There are three kinds of people, said the sign on the wall of my dad’s coaching office:
Those that make things happen, those that watch things happen, and those that don’t know what the heck happened.
I understood, even at age 7, that it was best to be the first kind of person, the kind that makes things happen. But what the sign didn’t say was this: to be a leader, you’ve also got to let others know what just happened. And as you develop your stories, it’s helpful to think of them in three different categories:
1. Everyday Stories – The ones that you’ll find today
Spilling coffee on yourself in the elevator. The weird thing your marketing director said about thumbtacks. The surprising news from your ex-wife. These stories stay with you through the afternoon, become emblematic of your day, and make it home, or travel out with you that night. Each of these bring some sense of surprise, and some change in you, either big or little. You’re compelled to retell these at a meeting, when you call your mom, or post them on Facebook. They can serve to open a speech that day as well, connecting the audience to what is current. These stories come and go, but you hold on to the best ones. Here are some ideas on collecting them.
2. Evolving Stories – The ones you’ll tell through time
These stories are your ringers. Maybe you have one, two, or five that sit in your ‘quiver’ that you retell in a pinch to lead off a talk, get a laugh at dinner or a meeting, or to offer counsel to an employee. These stories give insight into what you’ve learned and why you do what you do. These stories can change and grow with time (how big was that fish again?). Add them up, and they form the constellation which is ‘your story,’ the one with the twists and turns in your journey – showing who you are, and holding all of your other stories. Here are some ideas on making your evolving stories more retellable.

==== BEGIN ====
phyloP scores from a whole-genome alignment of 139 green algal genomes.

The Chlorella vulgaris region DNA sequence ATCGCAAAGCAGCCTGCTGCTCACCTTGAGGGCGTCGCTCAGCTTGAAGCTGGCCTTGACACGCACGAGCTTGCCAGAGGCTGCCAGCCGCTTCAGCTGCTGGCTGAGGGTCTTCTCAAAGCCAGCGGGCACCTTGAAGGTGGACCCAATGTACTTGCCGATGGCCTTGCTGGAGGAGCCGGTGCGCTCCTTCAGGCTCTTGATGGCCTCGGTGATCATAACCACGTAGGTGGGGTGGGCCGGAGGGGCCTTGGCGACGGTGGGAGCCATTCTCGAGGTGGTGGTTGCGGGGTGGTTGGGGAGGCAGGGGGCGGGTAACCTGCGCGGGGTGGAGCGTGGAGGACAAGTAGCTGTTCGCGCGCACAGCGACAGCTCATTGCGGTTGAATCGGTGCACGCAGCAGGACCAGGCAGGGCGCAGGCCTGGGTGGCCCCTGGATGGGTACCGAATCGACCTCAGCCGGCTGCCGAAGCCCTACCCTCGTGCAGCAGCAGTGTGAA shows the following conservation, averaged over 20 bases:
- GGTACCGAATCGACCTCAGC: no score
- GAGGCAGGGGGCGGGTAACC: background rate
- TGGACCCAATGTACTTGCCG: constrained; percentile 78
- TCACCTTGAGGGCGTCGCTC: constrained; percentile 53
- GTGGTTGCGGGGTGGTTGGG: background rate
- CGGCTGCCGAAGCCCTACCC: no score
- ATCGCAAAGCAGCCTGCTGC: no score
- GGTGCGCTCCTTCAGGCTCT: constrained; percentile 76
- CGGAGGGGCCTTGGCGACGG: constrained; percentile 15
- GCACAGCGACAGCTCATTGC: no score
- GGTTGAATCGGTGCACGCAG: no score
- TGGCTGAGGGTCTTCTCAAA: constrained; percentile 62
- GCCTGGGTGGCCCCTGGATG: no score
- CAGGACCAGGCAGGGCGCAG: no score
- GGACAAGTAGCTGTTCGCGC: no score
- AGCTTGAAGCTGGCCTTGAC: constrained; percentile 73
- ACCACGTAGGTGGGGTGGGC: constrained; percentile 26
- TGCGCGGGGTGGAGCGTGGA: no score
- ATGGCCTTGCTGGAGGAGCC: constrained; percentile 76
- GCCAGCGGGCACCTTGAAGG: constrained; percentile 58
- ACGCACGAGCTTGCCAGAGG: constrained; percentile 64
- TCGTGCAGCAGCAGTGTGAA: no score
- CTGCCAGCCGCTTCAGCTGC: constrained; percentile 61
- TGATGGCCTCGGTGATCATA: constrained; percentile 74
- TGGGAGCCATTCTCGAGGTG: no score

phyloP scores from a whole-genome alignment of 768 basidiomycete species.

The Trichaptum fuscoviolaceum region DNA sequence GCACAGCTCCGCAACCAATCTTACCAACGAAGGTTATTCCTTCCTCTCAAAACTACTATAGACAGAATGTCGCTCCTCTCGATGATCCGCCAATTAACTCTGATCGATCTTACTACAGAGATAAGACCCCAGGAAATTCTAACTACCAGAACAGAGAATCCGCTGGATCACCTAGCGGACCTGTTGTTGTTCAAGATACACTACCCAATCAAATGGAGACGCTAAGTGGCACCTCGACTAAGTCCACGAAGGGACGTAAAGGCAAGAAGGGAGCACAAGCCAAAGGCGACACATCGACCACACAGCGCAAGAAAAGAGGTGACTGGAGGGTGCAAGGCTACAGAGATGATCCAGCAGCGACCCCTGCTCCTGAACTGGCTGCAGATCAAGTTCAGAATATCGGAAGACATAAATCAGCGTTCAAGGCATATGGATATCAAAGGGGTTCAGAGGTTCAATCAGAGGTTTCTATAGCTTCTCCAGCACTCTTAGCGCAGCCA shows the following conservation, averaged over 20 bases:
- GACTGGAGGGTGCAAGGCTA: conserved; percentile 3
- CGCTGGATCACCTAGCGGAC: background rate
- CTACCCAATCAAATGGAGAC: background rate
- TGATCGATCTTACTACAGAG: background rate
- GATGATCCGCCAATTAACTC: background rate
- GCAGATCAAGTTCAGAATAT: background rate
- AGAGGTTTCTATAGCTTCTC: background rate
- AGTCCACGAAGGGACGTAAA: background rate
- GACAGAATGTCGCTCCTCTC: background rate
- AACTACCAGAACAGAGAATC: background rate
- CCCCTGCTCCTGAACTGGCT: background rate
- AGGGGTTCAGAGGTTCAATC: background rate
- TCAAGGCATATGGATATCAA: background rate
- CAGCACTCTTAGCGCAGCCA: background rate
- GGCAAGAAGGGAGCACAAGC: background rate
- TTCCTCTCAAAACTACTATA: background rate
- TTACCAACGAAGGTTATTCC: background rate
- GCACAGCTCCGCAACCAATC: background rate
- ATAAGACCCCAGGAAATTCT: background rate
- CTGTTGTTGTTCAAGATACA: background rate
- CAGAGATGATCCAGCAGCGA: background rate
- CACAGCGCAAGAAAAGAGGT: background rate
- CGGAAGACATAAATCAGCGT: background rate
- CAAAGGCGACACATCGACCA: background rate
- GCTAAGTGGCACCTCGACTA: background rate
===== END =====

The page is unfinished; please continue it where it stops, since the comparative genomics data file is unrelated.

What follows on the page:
3. Enduring Stories – The ones that are shared through our culture
These are the big ones that make up our larger identity. George Washington crossing the Delaware. Rosa Parks refusing to give up her seat. Isaac Newton and the apple. They influence how we live as a society of people, and give a glance into our mythology. In organizational culture, this likely includes your origin story, your key a-ha moments and your big turning points: Steve and Steve in the garage building their first Apple. Steve getting kicked out and coming back. The story of the iPhone. These stories can be found, and they can be shaped, too, with leadership and employee buy-in. Here are some tips on crafting your origin story.
Keep this in mind: Each of these kinds of stories influences the other kinds of stories. Those stories of our everyday lives serves as an ongoing feed into our quiver of evolving stories, and those stories, influence (and are influenced by) our enduring cultural stories. For example, the everyday stories by everyday people in Montgomery, Birmingham and across the South formed the foundation for evolving stories that came out of the Civil Rights marches, boycotts, and organizing. Because the Rosa Parks story inspired others facing hardship – and because it was understood by leadership to do so – it endured, passing the test of time, as evolving to be told and retold, helping others face the many real challenges that followed to make it happen.
Of course, everyday stories don’t always build to enduring stories. I’m not saying that the coffee stain on your shirt will survive into the next century. But I am saying that if you don’t let others know what just happened, someone else just may.